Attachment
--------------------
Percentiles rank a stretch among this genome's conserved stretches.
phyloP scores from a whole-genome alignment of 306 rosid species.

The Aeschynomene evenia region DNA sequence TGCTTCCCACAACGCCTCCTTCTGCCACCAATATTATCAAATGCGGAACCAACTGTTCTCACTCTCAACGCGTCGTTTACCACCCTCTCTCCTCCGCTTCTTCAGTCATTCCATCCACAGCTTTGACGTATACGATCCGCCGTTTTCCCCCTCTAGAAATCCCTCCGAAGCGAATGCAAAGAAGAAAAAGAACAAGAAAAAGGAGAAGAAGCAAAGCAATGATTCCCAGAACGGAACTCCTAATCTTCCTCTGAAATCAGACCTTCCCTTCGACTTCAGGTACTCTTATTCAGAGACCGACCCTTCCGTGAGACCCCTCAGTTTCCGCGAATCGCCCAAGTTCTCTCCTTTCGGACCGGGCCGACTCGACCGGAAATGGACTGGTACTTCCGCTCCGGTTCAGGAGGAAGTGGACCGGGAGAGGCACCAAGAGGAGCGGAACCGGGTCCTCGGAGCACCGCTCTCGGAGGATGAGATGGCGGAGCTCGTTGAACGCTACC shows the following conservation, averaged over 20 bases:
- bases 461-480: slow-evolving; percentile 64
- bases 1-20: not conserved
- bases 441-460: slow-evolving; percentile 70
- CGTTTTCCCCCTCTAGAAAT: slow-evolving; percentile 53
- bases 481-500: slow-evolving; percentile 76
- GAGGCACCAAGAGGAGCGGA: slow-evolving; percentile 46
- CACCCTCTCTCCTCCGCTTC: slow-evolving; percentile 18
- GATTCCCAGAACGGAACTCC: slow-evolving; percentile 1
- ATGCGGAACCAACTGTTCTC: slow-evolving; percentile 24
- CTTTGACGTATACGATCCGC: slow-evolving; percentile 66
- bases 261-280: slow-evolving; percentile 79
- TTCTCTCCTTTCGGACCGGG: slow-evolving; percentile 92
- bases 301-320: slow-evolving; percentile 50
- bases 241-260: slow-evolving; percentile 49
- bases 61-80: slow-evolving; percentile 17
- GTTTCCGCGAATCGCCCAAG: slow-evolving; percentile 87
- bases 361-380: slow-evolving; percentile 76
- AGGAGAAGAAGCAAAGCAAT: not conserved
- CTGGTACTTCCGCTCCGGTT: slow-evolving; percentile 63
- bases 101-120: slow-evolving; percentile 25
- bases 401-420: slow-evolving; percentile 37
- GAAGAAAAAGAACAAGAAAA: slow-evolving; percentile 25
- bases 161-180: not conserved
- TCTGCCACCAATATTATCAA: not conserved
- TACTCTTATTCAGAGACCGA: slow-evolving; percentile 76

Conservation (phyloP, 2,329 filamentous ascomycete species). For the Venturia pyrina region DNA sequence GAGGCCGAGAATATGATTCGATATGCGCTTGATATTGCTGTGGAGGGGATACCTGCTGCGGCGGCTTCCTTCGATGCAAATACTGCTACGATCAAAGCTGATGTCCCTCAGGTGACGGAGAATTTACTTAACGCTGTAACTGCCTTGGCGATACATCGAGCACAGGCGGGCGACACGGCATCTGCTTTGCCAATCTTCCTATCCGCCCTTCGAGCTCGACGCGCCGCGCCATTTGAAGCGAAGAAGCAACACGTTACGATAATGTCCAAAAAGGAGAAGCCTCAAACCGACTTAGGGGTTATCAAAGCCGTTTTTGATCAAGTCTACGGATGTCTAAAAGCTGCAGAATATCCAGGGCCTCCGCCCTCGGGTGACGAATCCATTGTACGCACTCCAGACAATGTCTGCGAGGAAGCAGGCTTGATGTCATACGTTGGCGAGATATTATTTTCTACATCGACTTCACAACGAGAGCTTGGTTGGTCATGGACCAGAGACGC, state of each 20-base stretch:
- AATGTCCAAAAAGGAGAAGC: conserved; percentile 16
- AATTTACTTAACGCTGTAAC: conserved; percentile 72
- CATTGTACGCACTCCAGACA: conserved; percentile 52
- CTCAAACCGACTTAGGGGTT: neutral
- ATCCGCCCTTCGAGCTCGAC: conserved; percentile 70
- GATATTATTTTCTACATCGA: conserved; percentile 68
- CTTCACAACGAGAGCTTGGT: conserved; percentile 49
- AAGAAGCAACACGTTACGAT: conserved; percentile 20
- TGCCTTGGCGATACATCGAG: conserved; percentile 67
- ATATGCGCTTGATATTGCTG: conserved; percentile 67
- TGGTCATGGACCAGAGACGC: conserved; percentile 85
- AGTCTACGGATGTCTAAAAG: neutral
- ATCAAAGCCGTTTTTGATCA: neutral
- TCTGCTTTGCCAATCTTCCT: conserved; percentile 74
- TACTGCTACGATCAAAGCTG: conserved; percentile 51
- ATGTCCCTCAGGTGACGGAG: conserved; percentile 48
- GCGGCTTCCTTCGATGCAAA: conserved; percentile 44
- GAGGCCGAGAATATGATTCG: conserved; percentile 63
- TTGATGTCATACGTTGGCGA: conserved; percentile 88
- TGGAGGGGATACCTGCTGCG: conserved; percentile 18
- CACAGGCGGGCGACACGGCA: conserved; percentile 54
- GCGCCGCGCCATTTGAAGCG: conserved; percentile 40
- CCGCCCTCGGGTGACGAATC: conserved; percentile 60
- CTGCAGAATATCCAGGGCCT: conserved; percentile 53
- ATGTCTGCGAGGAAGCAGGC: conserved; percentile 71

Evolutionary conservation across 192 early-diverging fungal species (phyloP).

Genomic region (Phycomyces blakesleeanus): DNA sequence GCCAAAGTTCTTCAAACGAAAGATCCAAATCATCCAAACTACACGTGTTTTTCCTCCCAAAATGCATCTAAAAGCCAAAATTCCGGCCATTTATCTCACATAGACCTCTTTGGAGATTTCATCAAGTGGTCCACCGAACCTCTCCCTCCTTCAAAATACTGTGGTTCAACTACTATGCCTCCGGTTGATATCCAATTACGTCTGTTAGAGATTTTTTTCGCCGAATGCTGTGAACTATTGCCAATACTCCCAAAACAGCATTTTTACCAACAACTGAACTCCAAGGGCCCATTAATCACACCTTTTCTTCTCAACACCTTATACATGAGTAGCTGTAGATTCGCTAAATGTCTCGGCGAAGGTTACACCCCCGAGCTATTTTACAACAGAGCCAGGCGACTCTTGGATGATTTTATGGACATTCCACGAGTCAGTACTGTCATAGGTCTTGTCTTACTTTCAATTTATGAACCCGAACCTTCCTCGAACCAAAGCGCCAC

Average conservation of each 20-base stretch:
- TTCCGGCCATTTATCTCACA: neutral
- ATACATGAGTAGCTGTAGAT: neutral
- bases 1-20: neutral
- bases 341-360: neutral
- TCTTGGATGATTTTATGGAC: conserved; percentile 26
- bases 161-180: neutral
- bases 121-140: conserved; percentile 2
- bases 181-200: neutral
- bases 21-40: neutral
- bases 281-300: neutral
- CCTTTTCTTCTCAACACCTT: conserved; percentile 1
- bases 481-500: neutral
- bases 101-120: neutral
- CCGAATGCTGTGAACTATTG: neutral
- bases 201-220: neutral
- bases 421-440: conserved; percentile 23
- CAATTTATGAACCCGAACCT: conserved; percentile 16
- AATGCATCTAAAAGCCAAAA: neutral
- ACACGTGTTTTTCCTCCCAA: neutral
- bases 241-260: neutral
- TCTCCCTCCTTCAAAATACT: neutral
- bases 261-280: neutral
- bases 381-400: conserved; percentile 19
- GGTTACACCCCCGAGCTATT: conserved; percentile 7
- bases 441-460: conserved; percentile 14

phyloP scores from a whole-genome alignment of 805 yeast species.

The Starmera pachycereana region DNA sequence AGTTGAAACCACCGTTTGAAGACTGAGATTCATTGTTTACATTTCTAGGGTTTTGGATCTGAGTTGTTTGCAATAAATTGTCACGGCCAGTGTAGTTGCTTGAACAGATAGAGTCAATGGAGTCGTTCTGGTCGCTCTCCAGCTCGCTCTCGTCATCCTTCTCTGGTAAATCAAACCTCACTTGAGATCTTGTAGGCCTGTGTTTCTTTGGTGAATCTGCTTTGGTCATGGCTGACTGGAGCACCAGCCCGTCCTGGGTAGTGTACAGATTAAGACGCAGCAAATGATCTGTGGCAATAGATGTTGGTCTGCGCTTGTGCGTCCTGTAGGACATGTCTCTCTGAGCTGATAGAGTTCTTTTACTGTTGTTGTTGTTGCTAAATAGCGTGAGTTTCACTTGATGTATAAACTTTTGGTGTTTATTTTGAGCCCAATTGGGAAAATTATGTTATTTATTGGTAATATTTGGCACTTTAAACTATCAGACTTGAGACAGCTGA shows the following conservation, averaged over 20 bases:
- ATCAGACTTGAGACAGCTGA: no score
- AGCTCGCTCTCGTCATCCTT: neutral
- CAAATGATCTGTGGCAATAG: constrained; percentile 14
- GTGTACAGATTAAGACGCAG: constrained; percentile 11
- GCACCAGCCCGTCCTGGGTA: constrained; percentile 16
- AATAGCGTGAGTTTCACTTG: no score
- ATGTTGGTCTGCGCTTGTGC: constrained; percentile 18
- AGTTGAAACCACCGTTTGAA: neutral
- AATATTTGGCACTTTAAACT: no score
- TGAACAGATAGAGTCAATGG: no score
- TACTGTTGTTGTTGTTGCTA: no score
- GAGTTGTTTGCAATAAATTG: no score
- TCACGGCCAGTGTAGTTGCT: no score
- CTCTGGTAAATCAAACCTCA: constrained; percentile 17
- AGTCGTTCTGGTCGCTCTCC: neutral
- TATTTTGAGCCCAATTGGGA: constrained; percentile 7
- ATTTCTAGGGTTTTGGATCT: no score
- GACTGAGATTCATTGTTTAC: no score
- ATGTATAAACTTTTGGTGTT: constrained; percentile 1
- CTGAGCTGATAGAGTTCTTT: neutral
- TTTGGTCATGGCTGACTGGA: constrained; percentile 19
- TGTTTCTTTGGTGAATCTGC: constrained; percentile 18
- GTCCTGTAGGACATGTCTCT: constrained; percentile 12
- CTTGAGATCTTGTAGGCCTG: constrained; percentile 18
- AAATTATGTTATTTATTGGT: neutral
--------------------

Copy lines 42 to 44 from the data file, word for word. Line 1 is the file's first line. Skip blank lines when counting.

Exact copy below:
- ATCAAAGCCGTTTTTGATCA: neutral
- TCTGCTTTGCCAATCTTCCT: conserved; percentile 74
- TACTGCTACGATCAAAGCTG: conserved; percentile 51